21. devan October 17, 2009 / 9:45 am

    I’m happy you’ve found love, ooooo. And Eliese must be a lucky young woman to have found someone willing to proclaim his love for her so publicly. I wish you two all the best.

    And don’t forget the condom, if you’re thinking that way.


  22. devan April 20, 2010 / 12:53 pm

    For those following this comment thread, note that I’ve posted an updated version of the script that checks multiple calendars and takes care of some other weird behaviors I’d found.

    I haven’t had too much time to update the post, so if you find anything strange, let me know.



  23. Pingback: My Geektool setup!
  24. Kenny October 9, 2011 / 2:54 am

    I just want you to know that I’m new to Geektools and the Mac, but I was able to use your instructions, and a lot references using Google to get this working. Thanks for putting these instructions up few years ago!


    • devan October 9, 2011 / 3:02 am

      Hi Kenny — Thanks for letting me know! Great to hear this stuff is still proving useful to people.


  25. knaaptime November 2, 2011 / 5:21 pm

    Hi Devan,

    thanks for your excellent work on this script. I’ve spent a few hours today getting this to work (never read the first few posts and took me forever to realize that I had to change permissions).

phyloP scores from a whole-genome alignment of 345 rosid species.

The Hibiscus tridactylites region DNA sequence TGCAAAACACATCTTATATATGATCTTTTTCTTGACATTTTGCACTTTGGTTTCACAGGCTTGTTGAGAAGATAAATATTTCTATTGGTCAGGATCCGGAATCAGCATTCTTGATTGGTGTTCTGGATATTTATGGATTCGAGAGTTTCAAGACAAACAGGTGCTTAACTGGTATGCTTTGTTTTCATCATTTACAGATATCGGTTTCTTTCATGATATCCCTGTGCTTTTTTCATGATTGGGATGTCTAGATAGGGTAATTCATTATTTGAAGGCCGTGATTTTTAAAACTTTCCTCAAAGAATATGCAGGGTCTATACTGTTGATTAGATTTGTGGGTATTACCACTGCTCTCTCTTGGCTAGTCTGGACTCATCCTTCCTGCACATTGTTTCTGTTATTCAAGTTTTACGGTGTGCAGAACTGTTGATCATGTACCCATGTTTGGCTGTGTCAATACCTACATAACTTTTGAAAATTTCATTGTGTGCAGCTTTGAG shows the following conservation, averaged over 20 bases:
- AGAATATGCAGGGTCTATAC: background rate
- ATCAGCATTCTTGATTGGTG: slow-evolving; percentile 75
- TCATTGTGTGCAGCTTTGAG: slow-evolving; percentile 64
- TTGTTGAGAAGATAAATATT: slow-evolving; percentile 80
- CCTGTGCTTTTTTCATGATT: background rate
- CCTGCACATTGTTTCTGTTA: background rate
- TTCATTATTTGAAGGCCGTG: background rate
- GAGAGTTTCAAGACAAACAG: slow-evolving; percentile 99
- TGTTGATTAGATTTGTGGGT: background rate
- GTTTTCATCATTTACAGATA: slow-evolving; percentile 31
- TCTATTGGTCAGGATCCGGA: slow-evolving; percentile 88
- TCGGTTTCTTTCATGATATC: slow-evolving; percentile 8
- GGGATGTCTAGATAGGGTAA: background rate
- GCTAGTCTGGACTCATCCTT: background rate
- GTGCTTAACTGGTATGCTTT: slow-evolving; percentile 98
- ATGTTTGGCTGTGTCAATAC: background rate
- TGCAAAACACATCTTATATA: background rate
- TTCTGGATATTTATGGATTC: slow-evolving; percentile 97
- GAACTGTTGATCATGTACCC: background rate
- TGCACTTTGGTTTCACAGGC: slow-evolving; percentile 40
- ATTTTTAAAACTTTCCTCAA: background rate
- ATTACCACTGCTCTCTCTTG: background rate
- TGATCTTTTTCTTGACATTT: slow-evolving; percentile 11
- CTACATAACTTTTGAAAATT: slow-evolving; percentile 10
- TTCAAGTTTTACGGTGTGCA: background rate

So now I have the script running and geektool puts it on my desktop but it doesn’t show up in your nice formatting like this:

    Today, 12:30-14:00: Meet with Andrés
    Tomorrow, 08:00-09:00: Call with client
    Tomorrow, 19:00-20:00: Dinner at Casbah
    Through 09/14: Off from work

    instead i get all the events on my calendars listed without any aggregation by date. something like this (terminal output):

    *11/02, 17:30-19:30: Harper
    11/03, 13:30-14:30: Developer Interview: David O’Bryan, Charles P. Johnson and Associates
    11/03, 20:00-22:30: Growth Management & Environmental Planning (at 3219 ASY)
    11/04, 14:00-15:00: Advocate Interview: J. Carroll Holzer, Holzer & Lee (at Eli)
    11/07, 17:30-19:45: Harper
    11/08, 21:00-23:30: Function & Structure of Metro Areas (at 1101 ARC)
    11/09, 17:30-19:30: Harper
    11/10, 21:00-23:30: Growth Management & Environmental Planning (at 3219 ASY)